Tuesday, January 25, 2011

UK Economy Shrinks

I wrote the recent post - spending cuts hurt, on Tuesday before the dire news that the UK economy contracted by 0.5% in the fourth quarter. This really is bad news for the UK economy. Possibly seasonal factors like the exceptionally cold December may have played it's part. But, a contraction in growth is really bad news.

More worrying is the chancellor's thoughts.

"Of course we need to do more to support growth and that is what I am driving at in my budget. That is precisely where I've said the focus needs to be on the budget now,"
Osborne said.'

As far as I'm aware, the budget will continue the process of fiscal austerity, tax rises, spending cuts and job losses. If you cut government spending at a time of falling house prices, rising saving ratios and sluggish recovery, then you are not supporting growth. Vacuous promises to 'promote growth', don't mean much if you are cutting government spending and adding to the unemployment total.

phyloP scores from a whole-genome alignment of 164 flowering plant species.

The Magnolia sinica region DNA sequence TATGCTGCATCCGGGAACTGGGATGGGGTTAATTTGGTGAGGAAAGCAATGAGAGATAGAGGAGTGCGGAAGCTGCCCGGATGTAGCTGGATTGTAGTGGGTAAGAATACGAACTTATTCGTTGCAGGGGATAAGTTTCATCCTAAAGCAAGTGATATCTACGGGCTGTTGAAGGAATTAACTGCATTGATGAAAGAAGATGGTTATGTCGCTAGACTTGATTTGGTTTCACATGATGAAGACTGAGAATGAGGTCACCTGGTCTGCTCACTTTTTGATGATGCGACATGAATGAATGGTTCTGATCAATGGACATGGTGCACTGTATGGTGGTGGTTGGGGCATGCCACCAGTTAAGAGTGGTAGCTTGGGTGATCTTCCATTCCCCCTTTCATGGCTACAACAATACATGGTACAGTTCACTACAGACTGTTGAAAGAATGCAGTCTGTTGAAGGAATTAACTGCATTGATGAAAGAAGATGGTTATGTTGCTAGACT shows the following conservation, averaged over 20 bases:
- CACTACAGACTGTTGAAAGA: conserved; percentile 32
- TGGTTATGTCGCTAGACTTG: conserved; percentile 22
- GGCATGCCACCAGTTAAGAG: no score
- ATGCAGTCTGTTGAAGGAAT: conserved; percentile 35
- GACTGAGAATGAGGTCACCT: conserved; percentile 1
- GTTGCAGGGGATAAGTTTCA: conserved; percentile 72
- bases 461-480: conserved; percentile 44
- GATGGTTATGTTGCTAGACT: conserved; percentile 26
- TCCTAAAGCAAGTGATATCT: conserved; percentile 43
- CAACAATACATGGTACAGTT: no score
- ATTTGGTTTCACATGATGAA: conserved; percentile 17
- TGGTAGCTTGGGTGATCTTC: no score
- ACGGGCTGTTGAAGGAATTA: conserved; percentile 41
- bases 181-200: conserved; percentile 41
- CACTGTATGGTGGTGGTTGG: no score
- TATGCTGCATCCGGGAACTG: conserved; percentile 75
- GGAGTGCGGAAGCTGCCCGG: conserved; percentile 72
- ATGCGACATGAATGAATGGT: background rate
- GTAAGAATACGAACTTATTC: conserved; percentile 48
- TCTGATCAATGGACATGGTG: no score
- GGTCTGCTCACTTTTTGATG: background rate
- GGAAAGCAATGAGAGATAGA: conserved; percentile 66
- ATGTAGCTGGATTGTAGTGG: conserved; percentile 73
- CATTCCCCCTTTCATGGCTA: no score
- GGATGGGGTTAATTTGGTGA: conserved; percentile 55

Spending cuts and job losses


rinky.stingpiece said...

Dear Tejvan

I'm beginning to notice a left-wing bias colouring your articles.

It would be nice if you could be a little more objective, at least attempting to play devil's advocate as opposed to banging the Labour drum.

You seem to talk about unemployment as though employment by some large organisation (e.g. public sector one) is the be all and end all.
What on earth is wrong with including entrepreneurship as an alternative to insisting that growth can only be encouraged through mass employment in a huge public sector that can only be afforded by massive regulation and taxation, and a perpetually massive national deficit?!